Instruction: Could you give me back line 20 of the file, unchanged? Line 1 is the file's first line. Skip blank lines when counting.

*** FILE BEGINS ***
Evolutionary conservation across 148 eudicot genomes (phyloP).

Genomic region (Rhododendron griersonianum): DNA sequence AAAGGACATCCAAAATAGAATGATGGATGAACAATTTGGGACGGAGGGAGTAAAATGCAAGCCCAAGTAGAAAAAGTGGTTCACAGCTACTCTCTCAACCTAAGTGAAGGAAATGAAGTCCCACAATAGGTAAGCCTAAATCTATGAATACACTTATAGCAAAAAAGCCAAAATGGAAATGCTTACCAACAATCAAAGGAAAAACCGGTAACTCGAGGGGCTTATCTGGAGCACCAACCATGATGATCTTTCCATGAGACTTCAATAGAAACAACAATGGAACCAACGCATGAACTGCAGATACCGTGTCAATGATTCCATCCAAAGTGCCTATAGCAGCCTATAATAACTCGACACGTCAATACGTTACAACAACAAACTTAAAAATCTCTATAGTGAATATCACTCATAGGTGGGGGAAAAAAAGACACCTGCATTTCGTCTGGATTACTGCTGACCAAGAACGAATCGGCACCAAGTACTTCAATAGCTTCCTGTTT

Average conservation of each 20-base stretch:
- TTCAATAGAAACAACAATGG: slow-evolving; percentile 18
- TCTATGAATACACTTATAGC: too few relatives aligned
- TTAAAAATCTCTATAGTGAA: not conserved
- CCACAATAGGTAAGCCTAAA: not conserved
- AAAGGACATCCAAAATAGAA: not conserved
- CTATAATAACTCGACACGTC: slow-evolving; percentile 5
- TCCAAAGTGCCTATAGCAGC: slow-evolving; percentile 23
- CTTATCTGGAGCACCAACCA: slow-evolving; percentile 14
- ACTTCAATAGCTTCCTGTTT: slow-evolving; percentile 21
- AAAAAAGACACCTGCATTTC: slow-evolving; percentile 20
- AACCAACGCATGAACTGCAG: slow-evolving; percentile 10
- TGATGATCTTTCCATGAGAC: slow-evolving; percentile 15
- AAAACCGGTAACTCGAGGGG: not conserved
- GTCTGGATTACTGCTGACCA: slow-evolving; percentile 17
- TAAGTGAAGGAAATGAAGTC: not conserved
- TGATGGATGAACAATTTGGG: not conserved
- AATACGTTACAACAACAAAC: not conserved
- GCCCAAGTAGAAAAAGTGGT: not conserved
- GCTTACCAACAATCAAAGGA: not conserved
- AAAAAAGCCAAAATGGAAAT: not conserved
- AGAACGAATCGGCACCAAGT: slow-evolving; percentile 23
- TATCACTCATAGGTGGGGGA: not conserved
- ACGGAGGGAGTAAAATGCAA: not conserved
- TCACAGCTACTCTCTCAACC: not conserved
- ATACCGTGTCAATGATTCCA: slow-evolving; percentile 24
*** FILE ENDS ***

- AATACGTTACAACAACAAAC: not conserved